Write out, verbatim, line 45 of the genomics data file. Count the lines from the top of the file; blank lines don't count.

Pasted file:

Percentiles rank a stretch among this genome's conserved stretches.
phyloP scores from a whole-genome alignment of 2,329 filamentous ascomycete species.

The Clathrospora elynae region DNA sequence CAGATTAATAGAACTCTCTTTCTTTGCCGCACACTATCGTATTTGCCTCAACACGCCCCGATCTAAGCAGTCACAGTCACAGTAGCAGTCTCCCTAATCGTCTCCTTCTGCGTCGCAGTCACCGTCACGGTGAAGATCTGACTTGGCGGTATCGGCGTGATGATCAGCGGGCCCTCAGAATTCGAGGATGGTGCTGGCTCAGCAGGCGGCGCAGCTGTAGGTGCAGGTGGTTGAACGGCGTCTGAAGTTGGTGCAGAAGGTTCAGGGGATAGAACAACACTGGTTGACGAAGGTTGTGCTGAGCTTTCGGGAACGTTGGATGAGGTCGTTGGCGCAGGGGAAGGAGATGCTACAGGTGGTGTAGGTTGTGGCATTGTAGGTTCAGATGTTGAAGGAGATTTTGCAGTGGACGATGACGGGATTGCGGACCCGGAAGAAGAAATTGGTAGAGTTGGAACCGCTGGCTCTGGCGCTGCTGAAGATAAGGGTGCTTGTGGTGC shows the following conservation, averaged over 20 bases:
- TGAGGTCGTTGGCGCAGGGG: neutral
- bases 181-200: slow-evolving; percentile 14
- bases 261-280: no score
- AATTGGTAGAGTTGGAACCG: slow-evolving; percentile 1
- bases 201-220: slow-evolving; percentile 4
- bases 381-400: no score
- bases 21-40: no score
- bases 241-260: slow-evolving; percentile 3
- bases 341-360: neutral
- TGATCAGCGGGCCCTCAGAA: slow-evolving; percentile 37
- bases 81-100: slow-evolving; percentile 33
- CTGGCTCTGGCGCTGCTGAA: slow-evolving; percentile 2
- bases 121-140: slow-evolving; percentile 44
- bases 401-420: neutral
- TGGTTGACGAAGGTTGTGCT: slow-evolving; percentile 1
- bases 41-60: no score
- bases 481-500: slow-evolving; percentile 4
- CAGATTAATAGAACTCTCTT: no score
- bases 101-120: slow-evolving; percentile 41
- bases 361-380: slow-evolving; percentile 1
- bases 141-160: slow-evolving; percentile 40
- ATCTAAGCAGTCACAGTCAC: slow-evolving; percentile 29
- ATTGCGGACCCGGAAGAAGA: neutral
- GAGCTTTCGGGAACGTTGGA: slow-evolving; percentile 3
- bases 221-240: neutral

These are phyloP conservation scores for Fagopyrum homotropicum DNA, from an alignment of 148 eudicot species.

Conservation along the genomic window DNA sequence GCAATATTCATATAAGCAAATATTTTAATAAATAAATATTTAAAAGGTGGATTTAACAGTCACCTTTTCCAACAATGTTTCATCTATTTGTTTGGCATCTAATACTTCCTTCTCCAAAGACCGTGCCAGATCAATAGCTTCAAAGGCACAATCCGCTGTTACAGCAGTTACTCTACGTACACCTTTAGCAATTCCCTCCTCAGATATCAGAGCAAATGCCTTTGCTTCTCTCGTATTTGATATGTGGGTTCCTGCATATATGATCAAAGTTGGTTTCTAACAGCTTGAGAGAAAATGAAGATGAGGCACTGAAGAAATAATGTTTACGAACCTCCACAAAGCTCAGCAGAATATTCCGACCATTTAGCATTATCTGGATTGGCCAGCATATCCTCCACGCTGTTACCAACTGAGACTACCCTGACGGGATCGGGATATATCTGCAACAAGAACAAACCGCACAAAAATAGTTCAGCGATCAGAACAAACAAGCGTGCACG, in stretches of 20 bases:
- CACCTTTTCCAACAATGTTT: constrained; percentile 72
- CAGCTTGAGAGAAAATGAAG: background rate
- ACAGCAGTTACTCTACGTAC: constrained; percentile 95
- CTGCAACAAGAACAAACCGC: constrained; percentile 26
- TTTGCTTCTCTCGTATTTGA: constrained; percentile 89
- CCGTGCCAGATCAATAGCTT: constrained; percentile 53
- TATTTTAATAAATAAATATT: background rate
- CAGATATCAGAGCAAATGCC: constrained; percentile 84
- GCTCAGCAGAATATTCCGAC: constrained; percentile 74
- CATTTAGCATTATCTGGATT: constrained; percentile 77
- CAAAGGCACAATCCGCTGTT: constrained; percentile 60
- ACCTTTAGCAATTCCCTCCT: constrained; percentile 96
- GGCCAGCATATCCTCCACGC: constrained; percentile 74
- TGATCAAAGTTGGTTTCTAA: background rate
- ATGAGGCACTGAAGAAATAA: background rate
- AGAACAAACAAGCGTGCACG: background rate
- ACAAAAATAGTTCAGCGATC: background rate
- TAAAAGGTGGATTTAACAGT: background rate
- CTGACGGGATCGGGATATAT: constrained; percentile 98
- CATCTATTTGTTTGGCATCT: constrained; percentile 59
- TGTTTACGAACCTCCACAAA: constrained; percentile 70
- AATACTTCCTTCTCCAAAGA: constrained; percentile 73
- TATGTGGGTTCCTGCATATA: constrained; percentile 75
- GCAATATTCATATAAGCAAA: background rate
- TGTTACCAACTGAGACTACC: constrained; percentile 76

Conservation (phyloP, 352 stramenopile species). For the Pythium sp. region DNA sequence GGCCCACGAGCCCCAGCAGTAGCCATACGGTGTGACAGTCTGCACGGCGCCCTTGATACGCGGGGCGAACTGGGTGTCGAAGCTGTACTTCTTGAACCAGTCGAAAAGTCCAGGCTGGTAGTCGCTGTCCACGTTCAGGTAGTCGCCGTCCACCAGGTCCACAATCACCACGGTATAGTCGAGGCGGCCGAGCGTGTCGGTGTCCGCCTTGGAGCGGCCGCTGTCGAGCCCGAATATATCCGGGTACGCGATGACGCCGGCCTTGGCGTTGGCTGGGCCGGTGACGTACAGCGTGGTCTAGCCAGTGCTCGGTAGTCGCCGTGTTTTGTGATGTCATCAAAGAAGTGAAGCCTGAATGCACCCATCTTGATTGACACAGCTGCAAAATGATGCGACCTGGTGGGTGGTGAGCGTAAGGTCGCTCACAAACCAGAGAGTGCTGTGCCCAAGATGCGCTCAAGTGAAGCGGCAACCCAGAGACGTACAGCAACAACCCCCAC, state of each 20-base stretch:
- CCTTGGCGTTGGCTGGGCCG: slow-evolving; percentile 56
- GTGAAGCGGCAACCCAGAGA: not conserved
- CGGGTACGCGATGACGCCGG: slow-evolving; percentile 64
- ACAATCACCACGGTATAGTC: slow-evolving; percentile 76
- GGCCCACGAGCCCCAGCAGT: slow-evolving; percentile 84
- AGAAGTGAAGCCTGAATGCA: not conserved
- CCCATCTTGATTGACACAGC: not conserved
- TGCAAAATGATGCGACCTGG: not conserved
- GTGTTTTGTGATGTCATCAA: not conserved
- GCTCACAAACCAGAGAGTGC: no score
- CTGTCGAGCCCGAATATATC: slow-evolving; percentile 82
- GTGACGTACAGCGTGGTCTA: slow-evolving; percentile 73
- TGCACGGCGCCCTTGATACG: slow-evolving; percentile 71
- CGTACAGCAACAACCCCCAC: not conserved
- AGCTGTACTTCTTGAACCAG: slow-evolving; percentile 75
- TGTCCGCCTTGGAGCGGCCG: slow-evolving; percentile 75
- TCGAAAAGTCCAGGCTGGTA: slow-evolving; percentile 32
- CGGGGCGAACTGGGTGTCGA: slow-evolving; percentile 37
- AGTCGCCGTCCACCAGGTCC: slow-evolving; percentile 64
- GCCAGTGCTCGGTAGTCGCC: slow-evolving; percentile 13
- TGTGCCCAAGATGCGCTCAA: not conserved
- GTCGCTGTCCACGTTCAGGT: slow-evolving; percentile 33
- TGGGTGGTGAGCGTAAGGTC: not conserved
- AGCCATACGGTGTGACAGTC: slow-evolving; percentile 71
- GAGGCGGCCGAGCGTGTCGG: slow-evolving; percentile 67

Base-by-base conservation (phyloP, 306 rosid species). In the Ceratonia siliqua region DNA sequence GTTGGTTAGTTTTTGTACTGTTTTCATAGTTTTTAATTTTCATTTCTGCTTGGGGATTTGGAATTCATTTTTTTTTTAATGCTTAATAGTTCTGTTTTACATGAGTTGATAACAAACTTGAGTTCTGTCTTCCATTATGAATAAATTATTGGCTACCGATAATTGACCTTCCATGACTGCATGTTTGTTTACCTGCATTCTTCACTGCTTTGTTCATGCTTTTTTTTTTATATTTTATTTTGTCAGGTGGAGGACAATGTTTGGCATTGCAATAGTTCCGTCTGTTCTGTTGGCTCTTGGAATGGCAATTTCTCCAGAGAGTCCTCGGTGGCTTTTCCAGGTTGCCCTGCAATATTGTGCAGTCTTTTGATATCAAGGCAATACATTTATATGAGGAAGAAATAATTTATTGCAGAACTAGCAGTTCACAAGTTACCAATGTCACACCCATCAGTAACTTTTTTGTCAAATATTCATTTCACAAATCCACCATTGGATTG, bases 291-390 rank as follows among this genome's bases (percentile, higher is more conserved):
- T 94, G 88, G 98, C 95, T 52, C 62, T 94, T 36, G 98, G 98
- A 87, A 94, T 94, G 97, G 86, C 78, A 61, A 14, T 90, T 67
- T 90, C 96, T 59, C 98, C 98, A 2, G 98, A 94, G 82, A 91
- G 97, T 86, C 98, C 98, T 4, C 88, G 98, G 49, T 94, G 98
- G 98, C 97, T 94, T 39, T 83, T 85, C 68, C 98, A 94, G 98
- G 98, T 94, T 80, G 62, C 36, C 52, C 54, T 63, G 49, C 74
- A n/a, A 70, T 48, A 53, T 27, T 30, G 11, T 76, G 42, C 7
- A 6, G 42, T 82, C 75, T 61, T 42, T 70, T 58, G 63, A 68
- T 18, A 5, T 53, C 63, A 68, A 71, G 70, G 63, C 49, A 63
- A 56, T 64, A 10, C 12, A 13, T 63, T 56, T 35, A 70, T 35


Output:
- ATGAGGCACTGAAGAAATAA: background rate